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Genetic Diversity and Association Studies in US Hispanic/Latino Populations: Applications in the Hispanic Community Health Study/Study of Latinos

Citation

Conomos, Matthew P.; Laurie, Cecelia A.; Stilp, Adrienne M.; Gogarten, Stephanie M.; McHugh, Caitlin P.; Nelson, Sarah C.; Sofer, Tamar; Fernandez-Rhodes, Lindsay; Justice, Anne E.; & Graff, Mariaelisa, et al. (2016). Genetic Diversity and Association Studies in US Hispanic/Latino Populations: Applications in the Hispanic Community Health Study/Study of Latinos. American Journal of Human Genetics, 98(1), 165-184. PMCID: PMC4716704

Abstract

US Hispanic/Latino individuals are diverse in genetic ancestry, culture, and environmental exposures. Here, we characterized and controlled for this diversity in genome-wide association studies (GWASs) for the Hispanic Community Health Study/Study of Latinos (HCHS/SOL). We simultaneously estimated population-structure principal components (PCs) robust to familial relatedness and pairwise kinship coefficients (KCs) robust to population structure, admixture, and Hardy-Weinberg departures. The PCs revealed substantial genetic differentiation within and among six self-identified background groups (Cuban, Dominican, Puerto Rican, Mexican, and Central and South American). To control for variation among groups, we developed a multi-dimensional clustering method to define a "genetic-analysis group" variable that retains many properties of self-identified background while achieving substantially greater genetic homogeneity within groups and including participants with non-specific self-identification. In GWASs of 22 biomedical traits, we used a linear mixed model (LMM) including pairwise empirical KCs to account for familial relatedness, PCs for ancestry, and genetic-analysis groups for additional group-associated effects. Including the genetic-analysis group as a covariate accounted for significant trait variation in 8 of 22 traits, even after we fit 20 PCs. Additionally, genetic-analysis groups had significant heterogeneity of residual variance for 20 of 22 traits, and modeling this heteroscedasticity within the LMM reduced genomic inflation for 19 traits. Furthermore, fitting an LMM that utilized a genetic-analysis group rather than a self-identified background group achieved higher power to detect previously reported associations. We expect that the methods applied here will be useful in other studies with multiple ethnic groups, admixture, and relatedness.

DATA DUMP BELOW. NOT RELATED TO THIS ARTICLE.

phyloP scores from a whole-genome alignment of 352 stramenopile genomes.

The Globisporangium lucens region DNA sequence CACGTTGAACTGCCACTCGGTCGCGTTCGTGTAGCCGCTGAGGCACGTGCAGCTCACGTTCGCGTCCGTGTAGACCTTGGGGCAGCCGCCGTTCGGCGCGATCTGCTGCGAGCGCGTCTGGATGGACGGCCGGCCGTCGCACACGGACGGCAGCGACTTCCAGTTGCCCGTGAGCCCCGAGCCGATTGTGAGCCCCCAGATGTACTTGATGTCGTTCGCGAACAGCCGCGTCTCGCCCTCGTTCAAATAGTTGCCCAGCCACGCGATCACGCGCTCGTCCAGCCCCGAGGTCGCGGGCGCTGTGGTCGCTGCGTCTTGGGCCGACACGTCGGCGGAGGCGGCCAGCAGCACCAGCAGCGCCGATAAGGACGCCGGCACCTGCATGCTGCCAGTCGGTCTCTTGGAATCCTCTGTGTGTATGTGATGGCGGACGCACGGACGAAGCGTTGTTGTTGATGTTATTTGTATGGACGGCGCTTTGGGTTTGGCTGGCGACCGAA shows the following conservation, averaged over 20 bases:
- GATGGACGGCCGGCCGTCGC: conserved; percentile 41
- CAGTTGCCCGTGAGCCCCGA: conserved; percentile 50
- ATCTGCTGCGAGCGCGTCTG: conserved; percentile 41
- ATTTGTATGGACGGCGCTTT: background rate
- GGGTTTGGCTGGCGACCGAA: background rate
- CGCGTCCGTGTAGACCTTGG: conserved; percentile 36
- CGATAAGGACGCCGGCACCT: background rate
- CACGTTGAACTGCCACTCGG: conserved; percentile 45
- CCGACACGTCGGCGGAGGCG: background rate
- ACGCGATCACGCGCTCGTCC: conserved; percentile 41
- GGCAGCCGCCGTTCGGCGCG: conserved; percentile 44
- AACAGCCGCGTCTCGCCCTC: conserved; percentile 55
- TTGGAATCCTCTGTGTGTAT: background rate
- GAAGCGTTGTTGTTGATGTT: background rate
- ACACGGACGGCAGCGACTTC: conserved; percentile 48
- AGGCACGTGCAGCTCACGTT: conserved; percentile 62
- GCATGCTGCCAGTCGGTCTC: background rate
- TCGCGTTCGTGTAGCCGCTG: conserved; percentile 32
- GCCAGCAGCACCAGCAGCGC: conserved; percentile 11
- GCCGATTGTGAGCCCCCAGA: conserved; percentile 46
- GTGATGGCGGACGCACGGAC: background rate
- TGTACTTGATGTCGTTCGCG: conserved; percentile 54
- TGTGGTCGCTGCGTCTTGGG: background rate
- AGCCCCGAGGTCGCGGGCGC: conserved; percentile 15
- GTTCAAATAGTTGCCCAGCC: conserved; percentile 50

URL

http://dx.doi.org/10.1016/j.ajhg.2015.12.001

Reference Type

Journal Article

Year Published

2016

Journal Title

American Journal of Human Genetics

Author(s)

Conomos, Matthew P.
Laurie, Cecelia A.
Stilp, Adrienne M.
Gogarten, Stephanie M.
McHugh, Caitlin P.
Nelson, Sarah C.
Sofer, Tamar
Fernandez-Rhodes, Lindsay
Justice, Anne E.
Graff, Mariaelisa
Young, Kristin L.
Seyerle, Amanda A.
Avery, Christy L.
Taylor, Kent D.
Rotter, Jerome I.
Talavera, Gregory A.
Daviglus, Martha L.
Wassertheil-Smoller, Sylvia
Schneiderman, Neil
Heiss, Gerardo M.
Kaplan, Robert C.
Franceschini, Nora
Reiner, Alexander P.
Shaffer, John R.
Barr, R. Graham
Kerr, Kathleen F.
Browning, Sharon R.
Browning, Brian L.
Weir, Bruce S.
Aviles-Santa, M. Larissa
Papanicolaou, George J.
Lumley, Thomas S.
Szpiro, Adam A.
North, Kari E.
Rice, Kenneth M.
Thornton, Timothy A.
Laurie, Cathy C.

PMCID

PMC4716704